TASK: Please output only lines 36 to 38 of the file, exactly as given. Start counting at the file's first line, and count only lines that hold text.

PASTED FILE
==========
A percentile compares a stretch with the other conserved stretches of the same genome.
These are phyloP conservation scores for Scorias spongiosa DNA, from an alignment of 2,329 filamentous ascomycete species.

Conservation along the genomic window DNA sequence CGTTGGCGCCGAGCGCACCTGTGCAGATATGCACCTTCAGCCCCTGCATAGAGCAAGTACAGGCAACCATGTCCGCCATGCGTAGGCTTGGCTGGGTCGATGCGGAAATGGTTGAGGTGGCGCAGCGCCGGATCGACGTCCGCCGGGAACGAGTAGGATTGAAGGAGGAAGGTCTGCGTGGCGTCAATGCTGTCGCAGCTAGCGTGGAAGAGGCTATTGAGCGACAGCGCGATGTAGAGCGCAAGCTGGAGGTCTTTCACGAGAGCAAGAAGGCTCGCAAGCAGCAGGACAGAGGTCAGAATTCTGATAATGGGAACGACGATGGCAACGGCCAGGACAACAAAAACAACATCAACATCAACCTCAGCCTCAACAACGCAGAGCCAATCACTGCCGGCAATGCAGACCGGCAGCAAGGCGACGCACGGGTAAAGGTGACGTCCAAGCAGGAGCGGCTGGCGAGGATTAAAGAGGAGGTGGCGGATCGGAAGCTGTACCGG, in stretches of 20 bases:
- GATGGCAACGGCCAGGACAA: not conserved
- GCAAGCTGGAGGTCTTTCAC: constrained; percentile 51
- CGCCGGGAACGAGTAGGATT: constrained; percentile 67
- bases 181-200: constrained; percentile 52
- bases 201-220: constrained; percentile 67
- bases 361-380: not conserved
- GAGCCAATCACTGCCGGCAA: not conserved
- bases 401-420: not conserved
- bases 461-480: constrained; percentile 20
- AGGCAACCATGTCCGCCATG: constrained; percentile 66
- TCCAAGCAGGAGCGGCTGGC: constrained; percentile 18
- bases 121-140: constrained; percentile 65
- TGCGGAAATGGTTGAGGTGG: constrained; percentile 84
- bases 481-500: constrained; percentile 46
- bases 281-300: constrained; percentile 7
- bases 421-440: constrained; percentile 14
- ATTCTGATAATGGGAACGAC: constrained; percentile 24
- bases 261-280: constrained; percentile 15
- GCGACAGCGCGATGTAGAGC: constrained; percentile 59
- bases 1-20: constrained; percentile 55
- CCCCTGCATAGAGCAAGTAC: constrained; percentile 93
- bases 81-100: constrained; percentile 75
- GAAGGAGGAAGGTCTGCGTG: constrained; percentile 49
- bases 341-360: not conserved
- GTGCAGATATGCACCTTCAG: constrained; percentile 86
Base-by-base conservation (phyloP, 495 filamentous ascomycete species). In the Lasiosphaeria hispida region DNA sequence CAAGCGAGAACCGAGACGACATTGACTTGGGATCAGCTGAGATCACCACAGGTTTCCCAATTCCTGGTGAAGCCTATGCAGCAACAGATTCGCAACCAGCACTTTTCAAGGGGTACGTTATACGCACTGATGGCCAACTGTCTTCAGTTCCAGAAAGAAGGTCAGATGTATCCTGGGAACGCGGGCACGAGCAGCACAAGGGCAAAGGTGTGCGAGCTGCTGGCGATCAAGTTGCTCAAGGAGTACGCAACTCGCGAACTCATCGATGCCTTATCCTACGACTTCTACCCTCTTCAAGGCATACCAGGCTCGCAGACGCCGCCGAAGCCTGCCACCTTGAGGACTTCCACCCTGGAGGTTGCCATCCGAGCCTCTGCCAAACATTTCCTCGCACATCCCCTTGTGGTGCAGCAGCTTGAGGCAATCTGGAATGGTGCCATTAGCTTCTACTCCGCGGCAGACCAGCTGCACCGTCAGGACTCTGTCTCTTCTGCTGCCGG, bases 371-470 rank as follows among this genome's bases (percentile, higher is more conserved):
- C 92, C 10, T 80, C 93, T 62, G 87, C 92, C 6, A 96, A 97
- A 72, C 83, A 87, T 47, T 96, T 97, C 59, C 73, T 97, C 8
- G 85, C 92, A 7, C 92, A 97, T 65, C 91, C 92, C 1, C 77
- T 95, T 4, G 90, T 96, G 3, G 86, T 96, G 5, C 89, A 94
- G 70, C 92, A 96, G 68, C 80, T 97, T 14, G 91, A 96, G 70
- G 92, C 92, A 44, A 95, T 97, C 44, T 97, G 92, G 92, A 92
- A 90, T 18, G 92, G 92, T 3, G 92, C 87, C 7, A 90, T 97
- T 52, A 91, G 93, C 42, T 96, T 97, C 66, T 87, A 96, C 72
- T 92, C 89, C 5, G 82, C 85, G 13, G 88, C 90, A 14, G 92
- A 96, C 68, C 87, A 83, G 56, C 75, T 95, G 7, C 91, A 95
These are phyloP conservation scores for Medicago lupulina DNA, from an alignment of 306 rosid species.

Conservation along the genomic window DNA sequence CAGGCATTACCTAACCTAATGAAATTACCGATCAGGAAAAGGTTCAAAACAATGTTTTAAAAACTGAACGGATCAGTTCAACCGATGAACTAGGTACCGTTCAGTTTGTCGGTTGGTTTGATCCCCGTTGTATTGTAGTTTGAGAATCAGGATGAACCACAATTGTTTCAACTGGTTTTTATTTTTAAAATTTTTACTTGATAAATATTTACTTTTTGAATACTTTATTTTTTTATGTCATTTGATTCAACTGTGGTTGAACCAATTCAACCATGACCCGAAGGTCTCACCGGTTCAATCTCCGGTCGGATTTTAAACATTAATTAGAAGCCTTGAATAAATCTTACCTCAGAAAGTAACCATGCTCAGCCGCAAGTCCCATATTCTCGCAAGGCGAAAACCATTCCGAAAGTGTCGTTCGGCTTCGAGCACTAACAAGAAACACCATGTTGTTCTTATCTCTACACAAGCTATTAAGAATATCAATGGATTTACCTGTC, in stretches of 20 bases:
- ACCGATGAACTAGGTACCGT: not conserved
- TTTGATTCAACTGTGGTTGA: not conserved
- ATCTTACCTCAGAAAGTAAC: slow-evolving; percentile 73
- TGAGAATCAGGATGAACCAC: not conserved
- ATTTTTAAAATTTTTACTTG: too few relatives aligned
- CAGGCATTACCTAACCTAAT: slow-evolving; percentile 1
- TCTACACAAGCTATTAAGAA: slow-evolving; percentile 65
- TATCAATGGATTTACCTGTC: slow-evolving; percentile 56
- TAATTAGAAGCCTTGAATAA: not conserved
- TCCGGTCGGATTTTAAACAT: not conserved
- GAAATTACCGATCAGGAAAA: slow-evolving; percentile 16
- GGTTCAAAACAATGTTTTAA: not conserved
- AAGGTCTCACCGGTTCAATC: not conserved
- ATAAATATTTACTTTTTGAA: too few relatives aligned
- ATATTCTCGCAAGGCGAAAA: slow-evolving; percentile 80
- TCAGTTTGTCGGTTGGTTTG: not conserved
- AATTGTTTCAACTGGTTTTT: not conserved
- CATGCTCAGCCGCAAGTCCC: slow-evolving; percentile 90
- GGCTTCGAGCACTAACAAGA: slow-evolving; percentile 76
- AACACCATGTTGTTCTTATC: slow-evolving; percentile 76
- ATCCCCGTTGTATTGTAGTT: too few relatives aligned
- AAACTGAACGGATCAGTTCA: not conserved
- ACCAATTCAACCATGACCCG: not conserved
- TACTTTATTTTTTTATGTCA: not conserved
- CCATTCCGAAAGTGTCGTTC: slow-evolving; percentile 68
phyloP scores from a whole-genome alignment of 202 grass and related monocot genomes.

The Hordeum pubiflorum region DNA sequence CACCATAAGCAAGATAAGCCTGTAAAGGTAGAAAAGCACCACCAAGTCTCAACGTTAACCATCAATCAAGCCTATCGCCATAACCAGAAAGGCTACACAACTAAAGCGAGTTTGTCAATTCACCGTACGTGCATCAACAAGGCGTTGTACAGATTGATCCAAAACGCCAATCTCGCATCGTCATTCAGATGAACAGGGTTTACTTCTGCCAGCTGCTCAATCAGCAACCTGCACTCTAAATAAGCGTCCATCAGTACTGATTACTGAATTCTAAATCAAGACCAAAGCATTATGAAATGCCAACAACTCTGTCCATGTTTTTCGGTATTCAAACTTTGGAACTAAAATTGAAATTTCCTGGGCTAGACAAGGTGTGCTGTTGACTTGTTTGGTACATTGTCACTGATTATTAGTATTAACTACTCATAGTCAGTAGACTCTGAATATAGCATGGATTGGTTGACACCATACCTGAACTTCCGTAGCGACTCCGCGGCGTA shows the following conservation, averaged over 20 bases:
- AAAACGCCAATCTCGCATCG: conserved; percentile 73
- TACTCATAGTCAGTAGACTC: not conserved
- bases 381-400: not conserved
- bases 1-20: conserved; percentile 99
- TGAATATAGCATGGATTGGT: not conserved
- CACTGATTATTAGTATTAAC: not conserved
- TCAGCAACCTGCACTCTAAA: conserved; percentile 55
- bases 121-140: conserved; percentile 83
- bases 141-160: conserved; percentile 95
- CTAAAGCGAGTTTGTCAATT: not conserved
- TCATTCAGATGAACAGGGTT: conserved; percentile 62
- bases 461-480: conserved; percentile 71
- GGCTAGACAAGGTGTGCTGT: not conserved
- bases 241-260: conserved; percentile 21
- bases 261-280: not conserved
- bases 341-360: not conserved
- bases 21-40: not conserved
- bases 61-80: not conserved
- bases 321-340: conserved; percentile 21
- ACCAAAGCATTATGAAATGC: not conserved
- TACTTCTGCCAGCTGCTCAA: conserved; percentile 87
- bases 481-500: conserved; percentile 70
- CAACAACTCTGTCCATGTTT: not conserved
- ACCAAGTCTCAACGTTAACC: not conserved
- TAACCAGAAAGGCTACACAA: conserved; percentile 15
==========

- A 90, T 18, G 92, G 92, T 3, G 92, C 87, C 7, A 90, T 97
- T 52, A 91, G 93, C 42, T 96, T 97, C 66, T 87, A 96, C 72
- T 92, C 89, C 5, G 82, C 85, G 13, G 88, C 90, A 14, G 92